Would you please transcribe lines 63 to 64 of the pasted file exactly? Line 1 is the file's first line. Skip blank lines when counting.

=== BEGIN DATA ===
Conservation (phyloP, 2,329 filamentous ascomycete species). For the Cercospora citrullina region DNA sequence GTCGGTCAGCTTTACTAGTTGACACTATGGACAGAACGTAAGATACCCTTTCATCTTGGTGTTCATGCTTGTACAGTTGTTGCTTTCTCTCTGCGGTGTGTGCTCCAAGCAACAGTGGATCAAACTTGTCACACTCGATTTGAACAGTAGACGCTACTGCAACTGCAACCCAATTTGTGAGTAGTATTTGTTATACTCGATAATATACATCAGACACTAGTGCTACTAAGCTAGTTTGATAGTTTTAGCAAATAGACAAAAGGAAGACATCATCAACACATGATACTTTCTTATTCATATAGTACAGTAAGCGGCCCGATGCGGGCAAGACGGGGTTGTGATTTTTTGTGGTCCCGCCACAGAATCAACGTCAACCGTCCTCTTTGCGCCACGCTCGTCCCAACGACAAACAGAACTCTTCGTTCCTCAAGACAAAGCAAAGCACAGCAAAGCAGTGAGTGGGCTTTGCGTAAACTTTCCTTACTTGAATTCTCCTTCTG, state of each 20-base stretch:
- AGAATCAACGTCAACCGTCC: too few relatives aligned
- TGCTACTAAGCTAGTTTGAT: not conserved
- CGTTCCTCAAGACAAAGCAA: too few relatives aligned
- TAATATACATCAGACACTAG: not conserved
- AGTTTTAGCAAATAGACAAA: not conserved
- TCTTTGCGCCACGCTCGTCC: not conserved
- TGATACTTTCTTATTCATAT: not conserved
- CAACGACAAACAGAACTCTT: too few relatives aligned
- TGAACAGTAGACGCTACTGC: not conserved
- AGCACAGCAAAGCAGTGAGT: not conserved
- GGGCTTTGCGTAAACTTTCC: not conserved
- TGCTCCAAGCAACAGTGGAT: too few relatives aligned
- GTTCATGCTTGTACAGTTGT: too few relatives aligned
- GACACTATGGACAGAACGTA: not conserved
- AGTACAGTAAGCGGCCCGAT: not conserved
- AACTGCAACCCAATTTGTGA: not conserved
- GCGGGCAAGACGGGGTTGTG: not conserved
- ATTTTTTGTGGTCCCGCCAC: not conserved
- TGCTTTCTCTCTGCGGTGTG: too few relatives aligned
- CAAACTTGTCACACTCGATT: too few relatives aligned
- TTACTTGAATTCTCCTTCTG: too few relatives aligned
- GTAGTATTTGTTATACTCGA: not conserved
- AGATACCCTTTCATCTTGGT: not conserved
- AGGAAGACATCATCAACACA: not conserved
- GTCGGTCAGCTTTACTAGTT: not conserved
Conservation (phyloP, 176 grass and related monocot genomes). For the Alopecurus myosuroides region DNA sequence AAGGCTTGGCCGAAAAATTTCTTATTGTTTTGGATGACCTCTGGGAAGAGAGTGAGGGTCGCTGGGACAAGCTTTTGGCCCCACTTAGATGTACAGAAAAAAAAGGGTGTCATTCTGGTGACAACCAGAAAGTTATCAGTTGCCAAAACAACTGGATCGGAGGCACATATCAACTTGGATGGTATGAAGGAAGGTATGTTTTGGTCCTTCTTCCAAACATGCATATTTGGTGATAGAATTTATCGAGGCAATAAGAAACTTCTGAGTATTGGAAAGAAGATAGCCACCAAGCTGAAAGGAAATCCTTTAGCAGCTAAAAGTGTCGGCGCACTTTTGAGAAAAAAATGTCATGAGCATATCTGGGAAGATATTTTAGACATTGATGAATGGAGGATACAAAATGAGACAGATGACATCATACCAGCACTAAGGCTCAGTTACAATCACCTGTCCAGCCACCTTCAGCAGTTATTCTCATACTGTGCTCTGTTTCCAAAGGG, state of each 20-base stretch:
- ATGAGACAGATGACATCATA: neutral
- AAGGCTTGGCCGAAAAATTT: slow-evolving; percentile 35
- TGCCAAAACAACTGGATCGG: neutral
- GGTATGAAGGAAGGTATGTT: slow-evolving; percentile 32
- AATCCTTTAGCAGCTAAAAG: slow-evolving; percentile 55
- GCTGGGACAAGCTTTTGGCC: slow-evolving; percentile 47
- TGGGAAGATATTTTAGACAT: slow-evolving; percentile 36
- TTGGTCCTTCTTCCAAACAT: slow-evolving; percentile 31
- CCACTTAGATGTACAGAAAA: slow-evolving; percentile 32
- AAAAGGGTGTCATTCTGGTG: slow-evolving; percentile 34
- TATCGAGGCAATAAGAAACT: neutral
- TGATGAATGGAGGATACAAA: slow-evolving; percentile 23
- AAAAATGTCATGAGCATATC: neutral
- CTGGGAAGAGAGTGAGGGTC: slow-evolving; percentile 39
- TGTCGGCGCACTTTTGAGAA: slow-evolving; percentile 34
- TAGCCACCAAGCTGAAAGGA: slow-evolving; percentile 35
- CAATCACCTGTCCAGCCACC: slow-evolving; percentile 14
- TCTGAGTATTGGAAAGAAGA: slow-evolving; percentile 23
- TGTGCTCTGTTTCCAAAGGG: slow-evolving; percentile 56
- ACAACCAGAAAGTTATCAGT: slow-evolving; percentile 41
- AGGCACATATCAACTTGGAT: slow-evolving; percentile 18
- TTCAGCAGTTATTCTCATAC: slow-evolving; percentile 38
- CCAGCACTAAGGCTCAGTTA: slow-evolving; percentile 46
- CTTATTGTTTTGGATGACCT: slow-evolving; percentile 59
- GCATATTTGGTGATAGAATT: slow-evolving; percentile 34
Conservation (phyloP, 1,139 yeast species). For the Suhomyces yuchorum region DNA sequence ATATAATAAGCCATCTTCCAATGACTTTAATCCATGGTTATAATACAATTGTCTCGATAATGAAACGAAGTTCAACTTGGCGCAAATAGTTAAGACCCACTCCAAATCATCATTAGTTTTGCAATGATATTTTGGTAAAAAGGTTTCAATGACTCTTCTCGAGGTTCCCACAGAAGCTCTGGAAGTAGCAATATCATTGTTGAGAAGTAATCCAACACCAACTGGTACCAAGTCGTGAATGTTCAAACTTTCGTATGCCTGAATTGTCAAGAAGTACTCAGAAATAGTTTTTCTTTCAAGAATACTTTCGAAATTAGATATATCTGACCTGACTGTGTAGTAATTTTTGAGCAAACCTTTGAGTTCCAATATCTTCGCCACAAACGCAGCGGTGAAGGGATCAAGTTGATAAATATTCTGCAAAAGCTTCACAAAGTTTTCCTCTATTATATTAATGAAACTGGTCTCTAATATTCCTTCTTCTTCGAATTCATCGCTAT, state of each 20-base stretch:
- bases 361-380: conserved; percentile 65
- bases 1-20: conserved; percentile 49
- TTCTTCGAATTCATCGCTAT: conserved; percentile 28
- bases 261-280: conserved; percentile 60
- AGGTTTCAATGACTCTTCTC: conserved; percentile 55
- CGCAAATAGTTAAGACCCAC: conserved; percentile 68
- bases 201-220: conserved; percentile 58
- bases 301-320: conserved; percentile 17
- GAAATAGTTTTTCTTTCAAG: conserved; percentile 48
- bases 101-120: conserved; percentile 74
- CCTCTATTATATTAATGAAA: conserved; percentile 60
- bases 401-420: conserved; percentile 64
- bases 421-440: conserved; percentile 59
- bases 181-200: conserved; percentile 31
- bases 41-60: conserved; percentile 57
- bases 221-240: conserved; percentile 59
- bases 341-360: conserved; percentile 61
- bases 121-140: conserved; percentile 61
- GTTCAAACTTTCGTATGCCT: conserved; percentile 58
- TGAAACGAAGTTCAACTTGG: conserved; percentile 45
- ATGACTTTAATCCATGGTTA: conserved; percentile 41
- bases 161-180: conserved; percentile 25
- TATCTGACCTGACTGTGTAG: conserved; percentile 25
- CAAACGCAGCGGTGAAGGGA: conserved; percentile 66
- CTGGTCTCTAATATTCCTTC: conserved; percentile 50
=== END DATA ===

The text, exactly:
- bases 101-120: conserved; percentile 74
- CCTCTATTATATTAATGAAA: conserved; percentile 60